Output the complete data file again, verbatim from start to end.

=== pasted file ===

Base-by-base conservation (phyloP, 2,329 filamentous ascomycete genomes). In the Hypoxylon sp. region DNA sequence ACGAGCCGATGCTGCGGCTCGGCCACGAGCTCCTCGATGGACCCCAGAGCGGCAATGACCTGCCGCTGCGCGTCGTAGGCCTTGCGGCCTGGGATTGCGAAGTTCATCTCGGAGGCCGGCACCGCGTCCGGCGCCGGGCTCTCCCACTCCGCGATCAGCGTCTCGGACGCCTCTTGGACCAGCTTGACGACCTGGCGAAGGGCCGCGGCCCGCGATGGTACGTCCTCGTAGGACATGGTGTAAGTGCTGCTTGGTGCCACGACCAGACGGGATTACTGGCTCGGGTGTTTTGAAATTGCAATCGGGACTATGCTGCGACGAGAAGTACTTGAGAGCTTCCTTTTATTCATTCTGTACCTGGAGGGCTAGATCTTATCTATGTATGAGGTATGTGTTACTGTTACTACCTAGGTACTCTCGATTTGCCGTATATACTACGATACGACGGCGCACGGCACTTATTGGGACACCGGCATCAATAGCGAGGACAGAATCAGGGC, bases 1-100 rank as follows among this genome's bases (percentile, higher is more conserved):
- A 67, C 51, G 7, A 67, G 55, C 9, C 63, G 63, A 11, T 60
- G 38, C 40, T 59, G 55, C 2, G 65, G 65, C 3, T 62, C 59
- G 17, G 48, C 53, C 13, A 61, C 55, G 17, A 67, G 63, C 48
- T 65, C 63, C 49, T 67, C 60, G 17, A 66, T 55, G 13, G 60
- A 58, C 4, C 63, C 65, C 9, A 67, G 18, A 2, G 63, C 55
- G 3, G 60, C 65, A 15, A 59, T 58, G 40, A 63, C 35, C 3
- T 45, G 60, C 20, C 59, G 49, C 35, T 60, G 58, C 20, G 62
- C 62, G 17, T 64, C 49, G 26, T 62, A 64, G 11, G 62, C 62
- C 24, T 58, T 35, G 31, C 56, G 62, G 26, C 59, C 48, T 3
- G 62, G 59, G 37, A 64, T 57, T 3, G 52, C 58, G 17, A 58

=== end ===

Base-by-base conservation (phyloP, 2,329 filamentous ascomycete genomes). In the Hypoxylon sp. region DNA sequence ACGAGCCGATGCTGCGGCTCGGCCACGAGCTCCTCGATGGACCCCAGAGCGGCAATGACCTGCCGCTGCGCGTCGTAGGCCTTGCGGCCTGGGATTGCGAAGTTCATCTCGGAGGCCGGCACCGCGTCCGGCGCCGGGCTCTCCCACTCCGCGATCAGCGTCTCGGACGCCTCTTGGACCAGCTTGACGACCTGGCGAAGGGCCGCGGCCCGCGATGGTACGTCCTCGTAGGACATGGTGTAAGTGCTGCTTGGTGCCACGACCAGACGGGATTACTGGCTCGGGTGTTTTGAAATTGCAATCGGGACTATGCTGCGACGAGAAGTACTTGAGAGCTTCCTTTTATTCATTCTGTACCTGGAGGGCTAGATCTTATCTATGTATGAGGTATGTGTTACTGTTACTACCTAGGTACTCTCGATTTGCCGTATATACTACGATACGACGGCGCACGGCACTTATTGGGACACCGGCATCAATAGCGAGGACAGAATCAGGGC, bases 1-100 rank as follows among this genome's bases (percentile, higher is more conserved):
- A 67, C 51, G 7, A 67, G 55, C 9, C 63, G 63, A 11, T 60
- G 38, C 40, T 59, G 55, C 2, G 65, G 65, C 3, T 62, C 59
- G 17, G 48, C 53, C 13, A 61, C 55, G 17, A 67, G 63, C 48
- T 65, C 63, C 49, T 67, C 60, G 17, A 66, T 55, G 13, G 60
- A 58, C 4, C 63, C 65, C 9, A 67, G 18, A 2, G 63, C 55
- G 3, G 60, C 65, A 15, A 59, T 58, G 40, A 63, C 35, C 3
- T 45, G 60, C 20, C 59, G 49, C 35, T 60, G 58, C 20, G 62
- C 62, G 17, T 64, C 49, G 26, T 62, A 64, G 11, G 62, C 62
- C 24, T 58, T 35, G 31, C 56, G 62, G 26, C 59, C 48, T 3
- G 62, G 59, G 37, A 64, T 57, T 3, G 52, C 58, G 17, A 58